- Jump In The Pool
- In The Hospital
- White Diamonds
- On Board
- Skeleton Boy
- Ex Lover
My first encounter with Friendly Fires was oddly incongruous - their appearance as support band at Interpol's long-delayed Newcastle show last year was easy to overlook given the pent-up anticipation reserved for the headliners. But, upon re-visiting the band after the show, I could feel that they weren't ones to be ignored. And so we come to this, their self-titled debut, which effortlessly continues this year's record of good indie-dance albums.
Let's get this out of the way first - Friendly Fires are unashamedly pop. Not in a manufactured, vomit-inducing, chart-humping-schtick sort of way, but in the fact that they want their music to be heard and liked by everyone. How to achieve this goal is the only question on their minds, and they've come up with a pretty good answer in leading track 'Jump In The Pool' - an irresistible intro to the band's style that combines an infectious groove with breathily emotional sensibilities, resulting in something simple but oh-so damn effective.
It's a line of thinking that informs the album throughout. 'Lovesick' aims for 'anthemic floor filler' status from the off, cementing it with a soaring chorus line, and 'Skeleton Boy' is equally masterful - when vocalist Ed Macfarlane sings "Let's face this night and see it through," it's a real fist-in-the-air moment. Even the almost comical cowbell-based bounce of 'White Diamonds' is transformed into a slick, heavy funk by the time the song reaches its edgy chorus.
Elsewhere, the band add to the majestic yearning of previous single 'Paris' in the only way possible - by roping in Au Revoir Simone to add some sweetly breathy female vocals to the song's already skyscraper-sized chorus. The tracks from previous EPs that made it onto the album are equally impressive, from the tense buildup of 'On Board's Hot-Chip-meets-The-Rapture disco-punk to the cocksure, jerky riffs of 'Photobooth'.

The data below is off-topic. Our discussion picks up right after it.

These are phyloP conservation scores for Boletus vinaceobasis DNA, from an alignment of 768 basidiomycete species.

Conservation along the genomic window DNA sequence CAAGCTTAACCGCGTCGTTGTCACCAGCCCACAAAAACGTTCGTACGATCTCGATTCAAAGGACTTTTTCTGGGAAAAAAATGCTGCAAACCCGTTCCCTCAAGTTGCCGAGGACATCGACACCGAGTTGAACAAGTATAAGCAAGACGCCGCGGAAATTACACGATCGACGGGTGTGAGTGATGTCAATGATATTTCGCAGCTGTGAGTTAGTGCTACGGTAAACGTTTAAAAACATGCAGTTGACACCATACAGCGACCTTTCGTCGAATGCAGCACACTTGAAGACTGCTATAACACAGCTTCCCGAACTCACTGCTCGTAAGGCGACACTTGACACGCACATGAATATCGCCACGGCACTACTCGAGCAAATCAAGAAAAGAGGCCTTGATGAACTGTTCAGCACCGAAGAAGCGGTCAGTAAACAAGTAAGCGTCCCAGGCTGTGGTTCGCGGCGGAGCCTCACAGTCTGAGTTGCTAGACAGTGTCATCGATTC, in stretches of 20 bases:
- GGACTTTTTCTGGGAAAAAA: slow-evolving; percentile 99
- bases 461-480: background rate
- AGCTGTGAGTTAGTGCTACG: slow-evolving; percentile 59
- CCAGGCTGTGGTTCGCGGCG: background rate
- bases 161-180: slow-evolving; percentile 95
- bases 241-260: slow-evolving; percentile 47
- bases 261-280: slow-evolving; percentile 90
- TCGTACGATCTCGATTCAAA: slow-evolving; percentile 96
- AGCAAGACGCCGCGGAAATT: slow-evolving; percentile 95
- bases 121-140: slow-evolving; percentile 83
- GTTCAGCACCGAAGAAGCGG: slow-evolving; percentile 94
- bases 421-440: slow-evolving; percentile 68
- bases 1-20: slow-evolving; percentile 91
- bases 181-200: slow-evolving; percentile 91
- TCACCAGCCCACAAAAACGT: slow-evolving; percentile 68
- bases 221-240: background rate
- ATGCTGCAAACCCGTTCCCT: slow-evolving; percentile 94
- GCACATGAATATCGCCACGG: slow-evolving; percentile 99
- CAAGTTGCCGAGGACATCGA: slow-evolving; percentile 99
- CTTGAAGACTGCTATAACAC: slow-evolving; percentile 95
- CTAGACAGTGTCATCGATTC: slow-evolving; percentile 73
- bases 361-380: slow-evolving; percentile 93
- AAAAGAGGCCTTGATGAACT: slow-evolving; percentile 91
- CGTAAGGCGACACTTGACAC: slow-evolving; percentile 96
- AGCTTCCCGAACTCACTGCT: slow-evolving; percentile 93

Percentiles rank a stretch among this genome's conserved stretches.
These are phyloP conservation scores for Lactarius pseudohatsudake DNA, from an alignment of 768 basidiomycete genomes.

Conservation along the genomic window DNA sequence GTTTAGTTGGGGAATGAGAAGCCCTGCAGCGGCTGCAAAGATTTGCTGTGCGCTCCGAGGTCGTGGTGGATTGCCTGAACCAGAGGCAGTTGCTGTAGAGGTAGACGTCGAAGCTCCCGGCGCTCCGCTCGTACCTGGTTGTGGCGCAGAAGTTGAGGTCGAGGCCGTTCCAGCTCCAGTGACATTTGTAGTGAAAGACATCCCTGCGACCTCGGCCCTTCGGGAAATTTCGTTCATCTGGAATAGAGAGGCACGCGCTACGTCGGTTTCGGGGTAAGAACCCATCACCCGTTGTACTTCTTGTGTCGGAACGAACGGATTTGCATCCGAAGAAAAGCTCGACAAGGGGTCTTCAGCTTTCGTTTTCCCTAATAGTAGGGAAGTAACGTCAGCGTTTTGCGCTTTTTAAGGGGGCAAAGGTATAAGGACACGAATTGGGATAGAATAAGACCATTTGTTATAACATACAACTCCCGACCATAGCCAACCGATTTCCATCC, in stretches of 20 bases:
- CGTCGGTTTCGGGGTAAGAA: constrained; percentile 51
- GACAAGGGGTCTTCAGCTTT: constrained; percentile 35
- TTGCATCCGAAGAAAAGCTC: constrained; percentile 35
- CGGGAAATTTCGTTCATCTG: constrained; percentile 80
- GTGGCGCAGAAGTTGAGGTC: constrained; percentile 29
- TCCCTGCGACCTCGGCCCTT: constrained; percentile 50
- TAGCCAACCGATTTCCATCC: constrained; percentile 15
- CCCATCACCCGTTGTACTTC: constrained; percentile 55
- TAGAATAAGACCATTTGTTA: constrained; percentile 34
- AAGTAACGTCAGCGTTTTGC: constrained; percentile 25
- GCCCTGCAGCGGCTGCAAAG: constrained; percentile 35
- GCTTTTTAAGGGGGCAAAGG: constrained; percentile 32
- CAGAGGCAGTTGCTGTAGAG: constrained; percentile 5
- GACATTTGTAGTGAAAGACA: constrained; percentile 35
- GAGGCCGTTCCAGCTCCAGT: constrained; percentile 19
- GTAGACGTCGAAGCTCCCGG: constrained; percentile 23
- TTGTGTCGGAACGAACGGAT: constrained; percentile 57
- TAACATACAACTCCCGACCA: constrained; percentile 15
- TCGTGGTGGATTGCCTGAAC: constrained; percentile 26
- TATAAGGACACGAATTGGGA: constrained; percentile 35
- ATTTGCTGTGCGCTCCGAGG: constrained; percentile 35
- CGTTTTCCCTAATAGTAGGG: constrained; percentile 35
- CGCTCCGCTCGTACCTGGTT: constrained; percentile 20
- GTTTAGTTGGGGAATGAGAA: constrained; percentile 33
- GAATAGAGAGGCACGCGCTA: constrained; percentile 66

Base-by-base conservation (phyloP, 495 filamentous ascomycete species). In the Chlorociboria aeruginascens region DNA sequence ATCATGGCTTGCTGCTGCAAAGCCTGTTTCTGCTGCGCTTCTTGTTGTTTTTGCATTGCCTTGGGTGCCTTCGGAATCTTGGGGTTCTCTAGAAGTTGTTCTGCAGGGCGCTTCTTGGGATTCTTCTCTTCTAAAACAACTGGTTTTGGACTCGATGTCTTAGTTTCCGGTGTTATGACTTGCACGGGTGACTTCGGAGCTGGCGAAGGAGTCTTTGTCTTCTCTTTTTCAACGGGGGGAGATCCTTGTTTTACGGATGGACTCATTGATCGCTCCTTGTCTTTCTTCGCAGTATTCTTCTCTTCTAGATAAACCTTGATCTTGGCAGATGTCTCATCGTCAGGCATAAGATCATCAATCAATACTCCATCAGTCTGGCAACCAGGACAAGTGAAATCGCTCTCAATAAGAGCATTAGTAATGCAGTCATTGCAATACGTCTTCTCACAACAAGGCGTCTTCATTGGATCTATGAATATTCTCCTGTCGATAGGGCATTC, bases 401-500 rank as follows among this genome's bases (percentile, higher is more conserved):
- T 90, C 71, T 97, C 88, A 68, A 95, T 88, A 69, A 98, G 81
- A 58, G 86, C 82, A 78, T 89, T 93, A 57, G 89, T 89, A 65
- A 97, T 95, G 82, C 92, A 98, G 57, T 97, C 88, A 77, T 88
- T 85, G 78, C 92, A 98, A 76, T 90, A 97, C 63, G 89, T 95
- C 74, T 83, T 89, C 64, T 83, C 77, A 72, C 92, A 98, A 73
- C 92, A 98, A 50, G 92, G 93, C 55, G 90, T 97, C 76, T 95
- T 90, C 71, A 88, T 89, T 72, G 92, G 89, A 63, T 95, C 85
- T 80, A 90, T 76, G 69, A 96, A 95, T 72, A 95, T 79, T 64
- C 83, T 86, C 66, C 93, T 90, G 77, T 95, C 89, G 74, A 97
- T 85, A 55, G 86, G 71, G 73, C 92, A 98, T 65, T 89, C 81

Even the lower-key moments maintain their lustre by applying the same formula that's gone before. 'Strobe's minimal, shoegazey synths and the downbeat bass groove of 'In The Hospital' both house choruses that pack a mighty emotional punch. However, the biggest heart-wrencher is saved until last: 'Ex Lover' sees a sinister, reverberating guitar line laced with darkly emotional lyrics concerning the death of a loved one - and yet, even this song has an oddly uplifting feel to it.
Friendly Fires is an album comprised of great songs, but its true brilliance is that it somehow manages to sum up to more than its already impressive parts. The band's debut album, therefore, is an understated triumph. It's the kind of record that stealthily creeps into your consciousness: Instantly replayable, it's only when you take a step back that you realise that an album you merely thought was 'quite good' is in fact blessed with a touch of genius. Friendly Fires have made one of this year's most effortlessly listenable albums - all you have to do is jump in.